"Patience, serenity, perseverance and trust are needed" as the Vatican continues talks aimed at full reconciliation with the traditionalist Society of St. Pius X, said a statement from the Vatican commission overseeing the discussions.
The Pontifical Commission "Ecclesia Dei," in a statement released Saturday, said the leadership of the SSPX had requested "additional time for reflection and study" before responding to Pope Benedict XVI's latest efforts to reintegrate them into the church.
"A culminating point along this difficult path" was reached June 13 when the commission gave the SSPX a final "doctrinal declaration together with a proposal for the canonical normalization of its status within the Catholic Church," the statement said.
The Vatican initially presented what it described as a "doctrinal preamble" to SSPX leaders in September 2011. While it never released the text, the Vatican had said it outlined "some doctrinal principles and criteria for the interpretation of Catholic doctrine necessary to guarantee fidelity" to the formal teaching of the church, including the teaching of the Second Vatican Council.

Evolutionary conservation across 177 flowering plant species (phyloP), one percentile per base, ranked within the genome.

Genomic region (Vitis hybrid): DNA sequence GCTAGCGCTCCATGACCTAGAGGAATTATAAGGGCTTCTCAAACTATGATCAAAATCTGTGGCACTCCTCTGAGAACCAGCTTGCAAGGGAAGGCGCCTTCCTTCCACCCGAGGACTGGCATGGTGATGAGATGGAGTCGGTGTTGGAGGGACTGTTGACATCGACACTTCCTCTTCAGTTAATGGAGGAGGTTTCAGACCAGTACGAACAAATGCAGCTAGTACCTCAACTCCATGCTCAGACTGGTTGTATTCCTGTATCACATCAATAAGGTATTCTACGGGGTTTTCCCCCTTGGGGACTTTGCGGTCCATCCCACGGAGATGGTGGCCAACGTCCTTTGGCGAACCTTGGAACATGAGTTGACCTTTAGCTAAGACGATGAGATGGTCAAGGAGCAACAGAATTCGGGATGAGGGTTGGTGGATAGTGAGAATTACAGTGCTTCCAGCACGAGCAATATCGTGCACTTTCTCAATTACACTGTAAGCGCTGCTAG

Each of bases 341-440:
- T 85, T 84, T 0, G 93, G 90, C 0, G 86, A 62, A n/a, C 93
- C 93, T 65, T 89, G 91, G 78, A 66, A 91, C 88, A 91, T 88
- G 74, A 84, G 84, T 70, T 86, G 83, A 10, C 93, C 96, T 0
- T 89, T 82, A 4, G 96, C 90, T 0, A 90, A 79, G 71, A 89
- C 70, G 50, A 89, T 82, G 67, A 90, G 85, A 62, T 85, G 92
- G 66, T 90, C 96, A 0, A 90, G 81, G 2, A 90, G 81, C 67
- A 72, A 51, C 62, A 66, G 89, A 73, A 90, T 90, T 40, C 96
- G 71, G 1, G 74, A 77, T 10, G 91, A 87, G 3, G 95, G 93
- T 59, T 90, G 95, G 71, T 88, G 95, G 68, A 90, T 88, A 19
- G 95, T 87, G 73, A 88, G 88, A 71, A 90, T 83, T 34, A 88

The SSPX gave the Vatican its response in April. The Vatican, in turn, gave the SSPX the doctrinal declaration to sign in June and also presented a proposal to establish for SSPX members a "personal prelature," which is a church jurisdiction without geographical boundaries. Currently, the church's only personal prelature is Opus Dei.
The Vatican said that "after 30 years of separation, it is understandable that time is needed to absorb the significance of these recent developments."
The statement called the efforts a "dramatic manifestation" of the pope's ministry "to foster and preserve the unity of the church by realizing the long hoped-for reconciliation."
Just three days before the Vatican statement was published, the SSPX announced it had ousted British Bishop Richard Williamson, one of the four bishops ordained by SSPX founder Archbishop Marcel Lefebvre without papal approval in 1988.
Williamson opposed the reconciliation talks with the Vatican and had caused great embarrassment for the German-born Pope Benedict. On the same day in 2009 that the Vatican announced Pope Benedict had lifted the excommunication of Williamson and three other of the society's bishops, a Swedish television station aired an interview with Williamson in which he denied the extent of the Nazi Holocaust of the Jews.
In a statement emailed to subscribers of his newsletter Saturday, Williamson said many people thought his presence in the SSPX was "the single biggest obstacle" to the SSPX's reconciliation with Rome.
While he said he didn't know if his expulsion was a condition set by the Vatican, "it certainly favors" the reconciliation talks.
"Archbishop Lefebvre founded the SSPX to resist the (Second Vatican) Council's destruction of the Catholic faith by its 16 documents, and of the practice of that faith by the new Mass above all," he wrote. "To undo a thing's nature is to undo the thing," he said, explaining why he opposed the talks with Rome.